‘Take The Risk Off The Table’: Capuano Reflects On Sale Of Sophomore Hoffa’s Union

by | 03.15.2019 | 2:16pm
Hoffa's Union

Had things turned out differently, Gary Capuano would be taking calls about bringing maiden winner Hoffa's Union back in Saturday's $100,000 Private Terms for 3-year-olds at Laurel Park barely two weeks off his impressive career debut.

Instead, the 55-year-old trainer found it hard to even put the phone down before it rang again with someone interested in purchasing the son of 2012 Belmont Stakes (G1) winner Union Rags he bought for a mere $11,000 out of Fasig-Tipton's 2-year-olds in training sale last May at the Maryland State Fairgrounds in Timonium.

The winning offer came from a group headed by Gary Barber and Adam Wachtel, for an undisclosed six-figure sum. Hoffa's Union is now being trained in central Florida by Mark Casse, and being pointed to the $1 million Xpressbet.com Florida Derby (G1) March 30.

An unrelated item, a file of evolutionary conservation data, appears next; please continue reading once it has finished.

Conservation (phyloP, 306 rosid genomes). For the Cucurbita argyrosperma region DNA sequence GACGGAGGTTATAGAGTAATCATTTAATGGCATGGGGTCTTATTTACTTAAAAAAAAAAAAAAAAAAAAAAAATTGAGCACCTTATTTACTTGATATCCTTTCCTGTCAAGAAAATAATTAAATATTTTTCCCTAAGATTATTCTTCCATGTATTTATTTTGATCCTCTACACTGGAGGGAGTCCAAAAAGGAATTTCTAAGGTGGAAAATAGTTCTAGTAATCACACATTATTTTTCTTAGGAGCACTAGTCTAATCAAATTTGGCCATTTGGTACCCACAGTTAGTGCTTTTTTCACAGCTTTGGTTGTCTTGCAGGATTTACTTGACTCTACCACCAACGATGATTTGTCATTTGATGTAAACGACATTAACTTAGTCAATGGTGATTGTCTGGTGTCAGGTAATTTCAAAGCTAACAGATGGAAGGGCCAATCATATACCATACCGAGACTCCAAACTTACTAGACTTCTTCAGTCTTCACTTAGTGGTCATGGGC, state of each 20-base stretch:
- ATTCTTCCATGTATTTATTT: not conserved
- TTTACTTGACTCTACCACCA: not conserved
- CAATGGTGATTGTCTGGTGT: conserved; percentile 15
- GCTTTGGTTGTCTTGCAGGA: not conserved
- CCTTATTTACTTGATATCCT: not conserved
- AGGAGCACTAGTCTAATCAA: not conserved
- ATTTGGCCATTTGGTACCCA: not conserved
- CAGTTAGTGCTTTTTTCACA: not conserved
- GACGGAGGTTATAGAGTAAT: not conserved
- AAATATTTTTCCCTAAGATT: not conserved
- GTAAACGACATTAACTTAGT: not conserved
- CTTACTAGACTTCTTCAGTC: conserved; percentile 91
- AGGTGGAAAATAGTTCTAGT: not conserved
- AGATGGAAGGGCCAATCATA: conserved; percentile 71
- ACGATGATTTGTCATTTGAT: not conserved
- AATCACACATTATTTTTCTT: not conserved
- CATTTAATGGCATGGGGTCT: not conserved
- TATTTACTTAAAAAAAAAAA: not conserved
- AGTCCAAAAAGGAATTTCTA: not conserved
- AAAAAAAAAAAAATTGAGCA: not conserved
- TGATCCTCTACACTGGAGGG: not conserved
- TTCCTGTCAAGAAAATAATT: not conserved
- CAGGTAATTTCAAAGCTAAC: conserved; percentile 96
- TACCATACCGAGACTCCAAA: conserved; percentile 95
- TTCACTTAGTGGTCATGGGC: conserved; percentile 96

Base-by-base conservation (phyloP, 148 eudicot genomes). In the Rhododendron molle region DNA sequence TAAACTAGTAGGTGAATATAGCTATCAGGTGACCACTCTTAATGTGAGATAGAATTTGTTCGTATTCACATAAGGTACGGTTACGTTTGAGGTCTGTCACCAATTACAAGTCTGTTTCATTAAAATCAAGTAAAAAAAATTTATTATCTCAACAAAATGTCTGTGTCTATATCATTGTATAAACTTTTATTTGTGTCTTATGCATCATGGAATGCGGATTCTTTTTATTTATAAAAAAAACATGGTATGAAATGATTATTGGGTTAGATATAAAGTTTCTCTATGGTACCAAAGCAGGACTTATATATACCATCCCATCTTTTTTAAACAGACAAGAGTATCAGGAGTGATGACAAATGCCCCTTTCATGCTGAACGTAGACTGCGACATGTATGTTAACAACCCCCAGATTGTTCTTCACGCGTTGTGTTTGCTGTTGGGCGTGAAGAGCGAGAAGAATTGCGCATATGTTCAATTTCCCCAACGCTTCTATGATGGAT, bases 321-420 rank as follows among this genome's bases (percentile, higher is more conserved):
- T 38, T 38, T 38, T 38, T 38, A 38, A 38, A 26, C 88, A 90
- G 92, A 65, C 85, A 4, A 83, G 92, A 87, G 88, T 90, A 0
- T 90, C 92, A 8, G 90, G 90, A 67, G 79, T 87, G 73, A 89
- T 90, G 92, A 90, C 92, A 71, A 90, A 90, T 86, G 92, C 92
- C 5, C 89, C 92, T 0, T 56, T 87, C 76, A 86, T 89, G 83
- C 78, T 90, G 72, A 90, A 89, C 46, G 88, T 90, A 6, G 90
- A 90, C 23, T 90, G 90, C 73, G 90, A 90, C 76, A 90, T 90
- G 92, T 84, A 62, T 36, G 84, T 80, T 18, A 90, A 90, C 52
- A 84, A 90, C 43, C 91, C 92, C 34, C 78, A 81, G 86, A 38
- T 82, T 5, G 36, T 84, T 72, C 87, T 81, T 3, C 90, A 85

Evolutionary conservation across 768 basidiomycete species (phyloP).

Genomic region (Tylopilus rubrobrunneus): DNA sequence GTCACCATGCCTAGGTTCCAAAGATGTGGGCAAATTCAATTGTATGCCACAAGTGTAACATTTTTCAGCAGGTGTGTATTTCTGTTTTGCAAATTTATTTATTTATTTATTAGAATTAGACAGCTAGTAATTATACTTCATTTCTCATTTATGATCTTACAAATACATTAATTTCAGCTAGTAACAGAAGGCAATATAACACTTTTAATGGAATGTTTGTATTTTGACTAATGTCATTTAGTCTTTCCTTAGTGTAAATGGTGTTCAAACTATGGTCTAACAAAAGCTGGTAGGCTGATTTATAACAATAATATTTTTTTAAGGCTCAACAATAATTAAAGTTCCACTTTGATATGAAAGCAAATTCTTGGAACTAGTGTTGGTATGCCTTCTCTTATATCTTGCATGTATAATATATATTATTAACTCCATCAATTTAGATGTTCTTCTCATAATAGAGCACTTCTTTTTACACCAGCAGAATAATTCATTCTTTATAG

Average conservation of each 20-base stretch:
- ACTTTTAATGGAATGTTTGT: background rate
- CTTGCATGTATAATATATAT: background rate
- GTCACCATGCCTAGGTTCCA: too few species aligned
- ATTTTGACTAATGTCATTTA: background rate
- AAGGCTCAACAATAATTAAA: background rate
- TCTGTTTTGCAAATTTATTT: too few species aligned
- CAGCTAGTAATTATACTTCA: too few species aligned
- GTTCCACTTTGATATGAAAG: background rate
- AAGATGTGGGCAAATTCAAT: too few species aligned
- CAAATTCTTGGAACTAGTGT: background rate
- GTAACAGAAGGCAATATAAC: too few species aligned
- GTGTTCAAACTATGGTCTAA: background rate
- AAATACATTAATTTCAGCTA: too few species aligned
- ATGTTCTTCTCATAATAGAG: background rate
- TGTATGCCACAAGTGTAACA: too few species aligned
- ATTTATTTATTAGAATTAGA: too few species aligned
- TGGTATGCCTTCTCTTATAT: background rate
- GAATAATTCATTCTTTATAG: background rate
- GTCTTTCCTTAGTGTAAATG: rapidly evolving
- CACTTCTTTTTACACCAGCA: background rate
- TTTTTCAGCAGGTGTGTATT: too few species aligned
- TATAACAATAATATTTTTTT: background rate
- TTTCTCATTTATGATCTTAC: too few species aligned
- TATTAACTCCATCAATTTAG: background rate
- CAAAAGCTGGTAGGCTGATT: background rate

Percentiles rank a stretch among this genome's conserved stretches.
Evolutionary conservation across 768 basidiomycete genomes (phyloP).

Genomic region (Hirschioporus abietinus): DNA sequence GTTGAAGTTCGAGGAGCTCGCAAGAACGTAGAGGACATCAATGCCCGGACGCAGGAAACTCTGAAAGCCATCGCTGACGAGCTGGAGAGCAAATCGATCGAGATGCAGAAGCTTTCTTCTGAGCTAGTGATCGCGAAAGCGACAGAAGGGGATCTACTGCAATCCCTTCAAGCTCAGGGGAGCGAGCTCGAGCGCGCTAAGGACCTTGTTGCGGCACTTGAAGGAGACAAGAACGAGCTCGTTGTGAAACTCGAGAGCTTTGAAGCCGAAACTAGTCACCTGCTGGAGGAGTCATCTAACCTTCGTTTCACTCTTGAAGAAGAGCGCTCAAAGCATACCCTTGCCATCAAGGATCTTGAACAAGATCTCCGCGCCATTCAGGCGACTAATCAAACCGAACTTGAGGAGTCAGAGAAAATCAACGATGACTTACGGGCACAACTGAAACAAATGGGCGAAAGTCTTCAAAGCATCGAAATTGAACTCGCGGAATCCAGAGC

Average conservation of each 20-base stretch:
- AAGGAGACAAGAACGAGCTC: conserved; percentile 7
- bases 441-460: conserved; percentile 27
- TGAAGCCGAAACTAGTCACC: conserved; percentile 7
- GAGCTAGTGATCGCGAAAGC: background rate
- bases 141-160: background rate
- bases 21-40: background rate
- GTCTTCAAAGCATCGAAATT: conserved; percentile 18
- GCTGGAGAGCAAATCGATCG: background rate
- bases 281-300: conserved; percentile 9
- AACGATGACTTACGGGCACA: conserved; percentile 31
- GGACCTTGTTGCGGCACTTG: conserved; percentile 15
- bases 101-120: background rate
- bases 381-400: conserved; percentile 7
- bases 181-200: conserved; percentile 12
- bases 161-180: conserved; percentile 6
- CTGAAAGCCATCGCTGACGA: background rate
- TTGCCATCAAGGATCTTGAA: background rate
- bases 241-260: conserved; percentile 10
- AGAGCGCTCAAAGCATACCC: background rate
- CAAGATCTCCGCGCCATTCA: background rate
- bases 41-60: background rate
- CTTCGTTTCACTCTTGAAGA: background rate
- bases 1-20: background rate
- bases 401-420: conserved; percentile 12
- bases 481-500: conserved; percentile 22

“It was pretty crazy after the race, but it all worked out good,” Capuano said. “Hopefully he just keeps on running well. He's a nice horse, so we'll see what happens.”

Capuano is no stranger to having nice horses and promising 3-year-olds. Twenty-two years ago, he campaigned Captain Bodgit to Grade 1 wins in the Florida Derby and Wood Memorial before running second in the Kentucky Derby (G1) and third in the Preakness (G1).

More recently, O Dionysus was on Maryland's Triple Crown trail in 2017 after winning the Miracle Wood and finishing second in the Frank Whiteley Jr., Private Terms and Federico Tesio, but missed the remainder of his 3-year-old season. He returned to win three of eight starts at 4 and retired with $338,199 in purse earnings after fetching $190,000 as a yearling.

“It's hard when you get a nice one and the offers come in,” Capuano said. “You just take the risk off the table and take the money and run with it. We just turn it back in and get some more horses. It keeps you in the game, so it was nice.”